Maybe 3 Hearts is an experiment: Shove the plot of a Sweet Valley High novel through a French-o-later, ship it off to America, and see if the Yanks will mistake this tortured and ridiculous love triangle between two sisters and a nebbish ginger for some sort of grand affair of the heart. After all, everyone's smoking and drinking, très francais, and doesn't Charlotte Gainsbourg look just like Patti Smith at her age? The venerable Catherine Deneuve is the only one here who knows what's up: She just scowls in the background looking disapproving as fuck. Right there with you, Catherine. ALISON HALLETT Fox Tower 10.
Following the trajectories of three of boxing's greatest fighters—Evander Holyfield, Mike Tyson, and Bernard Hopkins—Champs is an extremely concise overview of boxing. You can already take deeper dives into these boxers' careers (especially Tyson's, and I highly recommend a closer consideration of Tyson) in more focused documentaries, but Champs is crisply edited and astute, and features the delightful addition of Mary J. Blige as one of its talking heads. Consider it an excellent introduction to a deeply interesting, and often very dark, part of America's sports culture. MARJORIE SKINNER Hollywood Theatre.
A series showcasing "Latin American classic cinema from the golden era of film." This installment: 1951's ¡A toda máquina! Hollywood Theatre.
Fall to Rise
The drama Fall to Rise touches on two topics that a lot of movies won't: what happens to an aging dancer in the fickle world of dance companies, and what happens when a mom realizes she doesn't want to be a mom ("I'd rather work"). It also tackles a complicated relationship between two women; both were dancers in the same company in New York early in their career. One woman, Lauren (played by Katherine Crockett, former principal dancer for the Martha Graham Dance Company) became the star of the company, the other, Sheila (Daphne Rubin-Vega), was kicked out. The film is shot with a shaky camera and constant close-ups, which means you're always a little on edge. Sometimes the tone gets confused, and sometimes the plot meanders, but that's also what makes Fall to Rise interesting: relationships feel real, and things are never cut and dry. Director in attendance at 6:50 show Fri March 27-Sat March 28 and at 4:30 show Sun March 29. JENNA LECHNER Living Room Theaters.
See review this issue. Various Theaters.
A Girl Walks Home Alone at Night
In horror movies, and sometimes in life, a girl alone at night is a victim. Shadows are ominous, noises are frightening. The night doesn't belong to her. Which is just part of why Ana Lily Amirpour's debut feature is so exhilarating. The Girl (Sheila Vand) is a taciturn, hijab-clad vampire in a tiny Iranian town called Bad City, gliding through the deserted streets like a not-so-friendly ghost. The night is her domain, though the men she encounters might assume otherwise. The Girl does what she wants, and usually what she wants is to drink somebody. ALISON HALLETT Laurelhurst Theater, Living Room Theaters.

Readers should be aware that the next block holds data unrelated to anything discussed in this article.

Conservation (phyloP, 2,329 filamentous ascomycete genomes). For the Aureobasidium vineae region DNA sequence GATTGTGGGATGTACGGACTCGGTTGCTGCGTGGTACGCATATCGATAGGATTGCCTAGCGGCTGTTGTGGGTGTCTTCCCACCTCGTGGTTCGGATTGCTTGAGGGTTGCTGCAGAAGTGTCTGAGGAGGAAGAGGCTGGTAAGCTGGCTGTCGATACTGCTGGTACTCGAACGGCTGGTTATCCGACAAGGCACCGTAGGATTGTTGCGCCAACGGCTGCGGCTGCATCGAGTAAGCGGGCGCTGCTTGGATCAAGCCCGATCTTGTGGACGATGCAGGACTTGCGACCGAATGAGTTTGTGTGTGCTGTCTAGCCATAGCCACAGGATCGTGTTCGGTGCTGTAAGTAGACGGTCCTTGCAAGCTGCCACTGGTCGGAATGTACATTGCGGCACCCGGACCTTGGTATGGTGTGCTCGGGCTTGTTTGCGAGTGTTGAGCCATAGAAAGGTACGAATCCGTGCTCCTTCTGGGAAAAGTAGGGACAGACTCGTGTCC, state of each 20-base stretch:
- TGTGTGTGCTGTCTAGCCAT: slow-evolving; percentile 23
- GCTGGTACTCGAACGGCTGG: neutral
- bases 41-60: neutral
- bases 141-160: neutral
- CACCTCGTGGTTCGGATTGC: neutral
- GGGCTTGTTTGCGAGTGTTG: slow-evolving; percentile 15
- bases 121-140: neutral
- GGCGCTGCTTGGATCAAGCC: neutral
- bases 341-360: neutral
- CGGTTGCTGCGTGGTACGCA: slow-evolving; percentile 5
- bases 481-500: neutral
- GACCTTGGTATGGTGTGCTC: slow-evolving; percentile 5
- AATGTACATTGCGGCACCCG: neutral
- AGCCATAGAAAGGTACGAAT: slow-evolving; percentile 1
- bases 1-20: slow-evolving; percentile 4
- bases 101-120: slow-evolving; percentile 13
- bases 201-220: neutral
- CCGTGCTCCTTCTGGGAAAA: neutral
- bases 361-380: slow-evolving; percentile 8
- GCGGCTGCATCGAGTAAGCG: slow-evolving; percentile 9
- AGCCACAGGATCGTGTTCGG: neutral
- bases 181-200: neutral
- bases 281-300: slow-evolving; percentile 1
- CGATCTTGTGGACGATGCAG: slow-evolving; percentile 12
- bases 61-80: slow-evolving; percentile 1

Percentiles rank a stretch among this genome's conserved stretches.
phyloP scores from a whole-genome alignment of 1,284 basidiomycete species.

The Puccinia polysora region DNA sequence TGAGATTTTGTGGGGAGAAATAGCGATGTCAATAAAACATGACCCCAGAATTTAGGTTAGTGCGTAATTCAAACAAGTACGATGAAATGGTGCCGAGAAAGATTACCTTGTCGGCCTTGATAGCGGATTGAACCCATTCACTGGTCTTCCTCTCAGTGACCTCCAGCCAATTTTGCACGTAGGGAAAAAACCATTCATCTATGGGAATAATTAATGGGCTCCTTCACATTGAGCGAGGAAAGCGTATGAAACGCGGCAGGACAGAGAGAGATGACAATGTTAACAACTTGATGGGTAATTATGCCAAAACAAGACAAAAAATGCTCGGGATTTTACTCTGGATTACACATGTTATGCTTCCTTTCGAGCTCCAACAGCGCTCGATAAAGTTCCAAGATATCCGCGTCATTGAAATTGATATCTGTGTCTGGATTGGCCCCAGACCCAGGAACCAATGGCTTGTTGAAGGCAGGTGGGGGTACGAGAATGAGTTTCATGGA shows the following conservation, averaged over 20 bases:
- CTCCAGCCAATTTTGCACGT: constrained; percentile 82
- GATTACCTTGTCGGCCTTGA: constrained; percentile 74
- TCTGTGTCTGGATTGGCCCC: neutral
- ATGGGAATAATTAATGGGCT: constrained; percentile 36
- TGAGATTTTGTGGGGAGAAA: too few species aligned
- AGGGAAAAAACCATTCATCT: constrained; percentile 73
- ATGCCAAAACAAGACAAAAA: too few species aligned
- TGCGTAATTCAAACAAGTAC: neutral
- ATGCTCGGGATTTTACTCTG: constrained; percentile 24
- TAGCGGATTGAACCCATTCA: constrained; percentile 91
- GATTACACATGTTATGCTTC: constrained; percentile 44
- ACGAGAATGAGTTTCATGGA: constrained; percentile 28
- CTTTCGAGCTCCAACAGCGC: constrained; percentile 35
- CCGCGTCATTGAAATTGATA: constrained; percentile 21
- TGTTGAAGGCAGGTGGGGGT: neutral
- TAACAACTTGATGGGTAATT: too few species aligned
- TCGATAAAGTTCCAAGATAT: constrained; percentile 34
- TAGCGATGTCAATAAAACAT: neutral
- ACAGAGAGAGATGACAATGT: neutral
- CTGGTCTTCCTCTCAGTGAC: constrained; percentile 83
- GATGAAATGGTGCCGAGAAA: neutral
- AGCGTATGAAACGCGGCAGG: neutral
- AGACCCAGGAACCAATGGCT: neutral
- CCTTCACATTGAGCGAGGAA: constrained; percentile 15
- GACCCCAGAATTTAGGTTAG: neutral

Hey, this should shut up your kids for a few hours. Various Theaters.
In Case of No Emergency:
The Films of Ruben Östlund
See Film, this issue. NW Film Center's Whitsell Auditorium.
See review this issue. Various Theaters, VOD.
Design Museum Portland presents a documentary about women architects. Not screened for critics. Hollywood Theatre.
Merchants of Doubt
See review this issue. Fox Tower 10.
Movies in Black & White
A series that brings people together to "watch movies and talk about race, featuring guest panelists from the worlds of film, art, and comedy." This time around: 48 Hrs. Hollywood Theatre.
A noir appreciation night, with a $3 suggested donation going to the National Film Noir Foundation. This installment offers three Robert Ryan films—Crossfire, Berlin Express, and The Set Up—on every TV at the bar. The Spare Room.
Scott Crawford's doc about the rise of the underground rock scene in Washington D.C. wisely narrows its focus to a mere decade-long stretch when its biggest players and advocates (Ian MacKaye, Dave Grohl, and Jenny Toomey among them) were embracing and codifying punk's DIY aesthetic. Even with the director's questionable choices—including himself as a talking head, relying on an overabundance of computer graphic textures—he manages to capture the inspiring energy of that period through copious amounts of performance footage and interviews with folks who played both small and huge roles in keeping the creative fires lit. ROBERT HAM Hollywood Theatre.
Filmed three years ago, this pre-fame Jennifer Lawrence flick is finally being released, presumably to capitalize on our unbridled nostalgia for North Carolina's Depression-era logging industry. JLaw stars alongside her Silver Linings Playbook superbro Bradley Cooper as they mumble and spit their way through their period roles. A WOMAN? SWINGING AN AXE? It's gonna be like that, guys. JLaw is less noticeably bad, but her character is written as a creature outside of time—she's a woman with an iron will and a pet eagle. SUZETTE SMITH Living Room Theaters.
Seymour: An Introduction
See review this issue. Fox Tower 10.
Touch of Evil
Orson Welles' last film for Hollywood is a look at the dirty dealings in a sleazy Mexican border town that makes the low-lifes in L.A. Confidential look positively sweet in comparison. GILLIAN G. GAAR Academy Theater.
You Only Live Twice
Yes. Roald Dahl wrote a James Bond movie. Screening features three Lompoc Brewing "spy-themed" IPAs, which have the awful names "The Spy Who Dry Hopped Me," "Dr. Hop," and "From Lompoc with Love." Hollywood Theatre.
MEANS WE RECOMMEND IT. Theater locations are accurate Friday, March 27-Thursday, April 2, unless otherwise noted. Movie times are updated daily and are available here.